Monday, January 5, 2009
The winds that had been howling all night long were still howling when we rose in the morning. They had been joined by a light rain. Our plan for the day had been to do yoga overlooking the lake and then ride to have lunch at the famous restaurant with a view of the lava flows on Arenal. It was time for plan B.
We had the Typical American Breakfast cooked up by our typical American boy chef. By the time the bikes were loaded and we were ready to go, the rain has slackened to a drizzle. I really can’t complain about the weather – we had had an amazing streak of good weather luck going. We had not had a rainy day since Northern California, nearly 2 months of riding in sunshine. The Miraflores cloud forest rain didn’t count to me because we deliberately rode from a partly cloudy day into a cloud forest, where it’s supposed to rain. Today was the first day of unavoidable rain and the rain liners felt awkward and uncomfortable.
We rode clockwise from the south end of Lake Arenal around the top and east towards the base of the volcano, although not even the base was visible through the clouds. I just knew it was in that general direction of the low gray wall of mist. Once past the cleverly named town of Arenal, across Lake Arenal from the volcano Arenal, the road narrowed and the vegetation thickened. I was actually enjoying the ride at this point. Many forests we had been in prior were technically called jungles, but this was the first time it actually felt like a jungle.
Deep, deep green plants, trees, and mosses towered over the road from both sides. Mosses grew on plants that were growing on other plants that were growing out of tree branches whose trunks were obscured from view by the giant leaves of the ground plants. Leaves with the familiar shape of an oak leave were as big as your torso. Proper jungle.
At some point, we came across people parked on the side of the road, feeding a pozole. I’d never seen one before. The occupants of the car didn’t believe in the theory of not feeding wild animals as they were feeding the creature everything they could find in their car. Apparently pozoles love cheetohs as it was worked into a frenzy of epicurean joy chasing after each one. Its fur was soon covered in orange flecks of cheetohs dust.
We rode across the dam and past the base of the volcano, which was actually visible from the back side (the base, not the volcano). I was even able to see the very bottom edge of an old lava flow on one slope. The only time I was able to see what the volcano looked like was on a billboard we drove by. The rain was steady by now, but we were both dry except for our hands. We had both chosen to stick with the summer gloves as the waterproof winter gloves were just too hot and we kept hoping the rain would end. Wet hands aren’t so bad if you turn the heated grips on.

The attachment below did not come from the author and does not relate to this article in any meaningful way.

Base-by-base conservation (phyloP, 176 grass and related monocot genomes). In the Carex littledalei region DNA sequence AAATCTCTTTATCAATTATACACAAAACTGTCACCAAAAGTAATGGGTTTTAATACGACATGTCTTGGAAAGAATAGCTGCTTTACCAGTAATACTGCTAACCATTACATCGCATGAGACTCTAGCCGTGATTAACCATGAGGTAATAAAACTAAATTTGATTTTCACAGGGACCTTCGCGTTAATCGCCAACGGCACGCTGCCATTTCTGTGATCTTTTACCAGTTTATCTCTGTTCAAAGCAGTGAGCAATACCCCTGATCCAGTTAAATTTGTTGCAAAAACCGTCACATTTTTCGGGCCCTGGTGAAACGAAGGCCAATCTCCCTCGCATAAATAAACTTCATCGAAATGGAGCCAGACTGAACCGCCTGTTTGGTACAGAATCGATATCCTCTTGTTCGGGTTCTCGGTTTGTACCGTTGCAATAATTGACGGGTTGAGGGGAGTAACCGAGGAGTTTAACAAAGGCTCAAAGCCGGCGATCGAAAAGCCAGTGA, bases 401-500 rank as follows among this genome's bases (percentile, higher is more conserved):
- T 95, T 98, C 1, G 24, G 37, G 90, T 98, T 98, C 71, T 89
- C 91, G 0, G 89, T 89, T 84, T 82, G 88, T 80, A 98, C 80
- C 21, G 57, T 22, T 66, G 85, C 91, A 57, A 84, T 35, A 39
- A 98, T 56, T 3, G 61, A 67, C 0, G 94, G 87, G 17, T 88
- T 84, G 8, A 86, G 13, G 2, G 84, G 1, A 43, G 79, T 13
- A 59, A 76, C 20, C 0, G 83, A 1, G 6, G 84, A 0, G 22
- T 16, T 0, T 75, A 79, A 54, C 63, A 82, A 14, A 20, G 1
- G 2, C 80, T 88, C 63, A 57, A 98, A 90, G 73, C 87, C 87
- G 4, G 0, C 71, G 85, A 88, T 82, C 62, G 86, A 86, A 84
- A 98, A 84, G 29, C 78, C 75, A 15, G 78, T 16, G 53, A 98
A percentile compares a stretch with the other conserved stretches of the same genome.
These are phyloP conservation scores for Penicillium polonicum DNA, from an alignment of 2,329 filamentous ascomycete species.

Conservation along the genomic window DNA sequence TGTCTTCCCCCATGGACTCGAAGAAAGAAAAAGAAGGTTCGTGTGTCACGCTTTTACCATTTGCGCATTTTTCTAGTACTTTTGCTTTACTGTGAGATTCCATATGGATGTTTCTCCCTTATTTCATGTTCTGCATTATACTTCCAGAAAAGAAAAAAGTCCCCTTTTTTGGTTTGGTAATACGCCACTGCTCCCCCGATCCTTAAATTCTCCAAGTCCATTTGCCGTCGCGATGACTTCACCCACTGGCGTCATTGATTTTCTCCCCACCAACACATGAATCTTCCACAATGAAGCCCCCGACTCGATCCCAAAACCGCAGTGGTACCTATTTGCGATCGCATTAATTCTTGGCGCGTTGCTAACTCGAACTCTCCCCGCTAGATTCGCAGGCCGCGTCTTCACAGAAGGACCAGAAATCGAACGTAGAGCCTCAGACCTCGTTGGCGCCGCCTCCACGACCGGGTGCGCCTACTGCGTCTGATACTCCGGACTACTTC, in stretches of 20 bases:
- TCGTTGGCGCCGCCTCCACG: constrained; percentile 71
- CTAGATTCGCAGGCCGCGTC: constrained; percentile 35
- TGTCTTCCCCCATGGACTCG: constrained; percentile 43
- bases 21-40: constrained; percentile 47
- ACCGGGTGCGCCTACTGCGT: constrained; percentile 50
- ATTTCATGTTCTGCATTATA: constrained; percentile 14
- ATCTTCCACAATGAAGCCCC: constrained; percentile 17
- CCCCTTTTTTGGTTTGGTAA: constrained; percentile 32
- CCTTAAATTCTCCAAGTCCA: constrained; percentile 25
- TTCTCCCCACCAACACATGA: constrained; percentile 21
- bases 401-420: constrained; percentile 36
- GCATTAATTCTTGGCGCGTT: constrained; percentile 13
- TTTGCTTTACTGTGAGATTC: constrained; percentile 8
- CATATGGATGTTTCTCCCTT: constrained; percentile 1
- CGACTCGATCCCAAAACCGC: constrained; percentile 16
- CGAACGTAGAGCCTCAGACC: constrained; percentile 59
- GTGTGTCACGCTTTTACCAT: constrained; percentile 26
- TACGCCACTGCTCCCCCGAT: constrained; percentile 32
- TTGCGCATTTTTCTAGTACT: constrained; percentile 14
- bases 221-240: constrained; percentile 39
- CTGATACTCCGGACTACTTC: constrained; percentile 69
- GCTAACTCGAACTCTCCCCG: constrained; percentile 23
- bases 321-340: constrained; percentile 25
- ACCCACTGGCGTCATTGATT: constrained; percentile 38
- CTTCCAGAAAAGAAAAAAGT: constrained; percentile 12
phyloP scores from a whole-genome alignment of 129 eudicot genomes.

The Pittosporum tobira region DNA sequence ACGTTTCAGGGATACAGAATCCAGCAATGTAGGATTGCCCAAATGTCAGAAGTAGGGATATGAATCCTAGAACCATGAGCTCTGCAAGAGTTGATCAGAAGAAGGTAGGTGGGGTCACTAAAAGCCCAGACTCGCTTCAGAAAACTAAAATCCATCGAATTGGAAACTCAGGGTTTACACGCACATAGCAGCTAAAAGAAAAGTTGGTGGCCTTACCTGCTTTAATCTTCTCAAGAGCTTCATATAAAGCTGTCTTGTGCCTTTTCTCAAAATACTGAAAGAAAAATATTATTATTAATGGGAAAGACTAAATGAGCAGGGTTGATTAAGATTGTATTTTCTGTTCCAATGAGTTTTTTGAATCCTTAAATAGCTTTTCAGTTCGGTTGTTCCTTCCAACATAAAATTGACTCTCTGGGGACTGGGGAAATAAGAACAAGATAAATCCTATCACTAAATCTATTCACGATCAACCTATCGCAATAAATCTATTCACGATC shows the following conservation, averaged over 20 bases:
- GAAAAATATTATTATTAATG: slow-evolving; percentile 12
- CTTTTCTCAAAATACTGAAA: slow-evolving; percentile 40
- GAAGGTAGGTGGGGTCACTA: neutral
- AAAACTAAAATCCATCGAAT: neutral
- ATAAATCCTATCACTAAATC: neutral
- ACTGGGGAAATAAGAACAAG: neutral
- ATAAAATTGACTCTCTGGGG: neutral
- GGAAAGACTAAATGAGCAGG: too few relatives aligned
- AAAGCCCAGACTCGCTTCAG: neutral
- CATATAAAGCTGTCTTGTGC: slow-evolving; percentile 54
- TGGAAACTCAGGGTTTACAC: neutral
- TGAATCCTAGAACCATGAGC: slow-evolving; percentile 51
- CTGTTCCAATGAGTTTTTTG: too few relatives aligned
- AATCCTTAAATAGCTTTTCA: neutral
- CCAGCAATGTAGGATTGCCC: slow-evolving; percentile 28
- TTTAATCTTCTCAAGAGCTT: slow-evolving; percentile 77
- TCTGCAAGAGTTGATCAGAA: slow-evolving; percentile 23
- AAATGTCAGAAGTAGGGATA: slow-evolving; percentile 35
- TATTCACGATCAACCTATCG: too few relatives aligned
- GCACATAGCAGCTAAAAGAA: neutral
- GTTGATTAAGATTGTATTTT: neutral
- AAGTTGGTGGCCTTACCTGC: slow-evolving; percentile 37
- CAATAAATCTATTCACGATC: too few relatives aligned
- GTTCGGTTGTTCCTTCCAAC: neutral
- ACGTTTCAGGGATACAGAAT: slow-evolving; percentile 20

We continued our ride east, towards another town at the base of another Volcano, Cuidad Quesada. The actual name of the city is San Carlos, but is referred to on the maps and road signs as the Burnt City. It was a decent sized town. We rode past a Suzuki and then a Yamaha dealer, so we stopped at the latter and I went in to look for a spare quart of oil. They had nothing suitable so I walked down to Suzuki who only carried synthetic oil. Annoying but not dire yet.
While we were remounting to head out, I asked one of the employees for road directions and his opinion of the road further east. He said the road was terrible and very dangerous. I hadn’t figured out yet how pointless it was to ask locals for directions as they have rarely, if ever, have left their home town. With that seed of doubt planted in my mind and the fact that it was already 2pm, we passed on the more interesting road to the east and headed south through Alajuela to rejoin the main highway. The local had told me we’d be crossing a 3000m pass so I was looking forward to the views.
The climb up from the town wound through incredibly bright green hillside farms. The low clouds wrapped around the rounded hilltops as we zoomed upwards. I wasn’t used to the map scale for these small countries and was shocked to see that the city 2/3 of the way through this mountain route was only 29km away. The Mexico maps really affected my sense of scale when reading a map dedicated entirely to Costa Rica.
The ride through hills was pleasant, but the local was incorrect about the altitude. The peak pass was only 2000m and we were soon winding our way down to the central valley. We rejoined the Pan American highway and were soon dumped into downtown San Jose. The bypass street signs are never clear. We stopped for a late lunch and then continued through the city, again missing the sign to the main highway. We rode slowly further in the dark until we reached our stopping point for the night, Cartago.
Cartago (Carthage) had been the capital for 300 years, but it was a rather charmless commercial town. Our hotel was across the street from the cathedral, which provided the only beauty the town had to offer. It was colorfully lit at night and looked like a Disney castle. We slept poorly that night, waking up several times to check on the bikes which were highly visible from the street locked behind a chain link fence.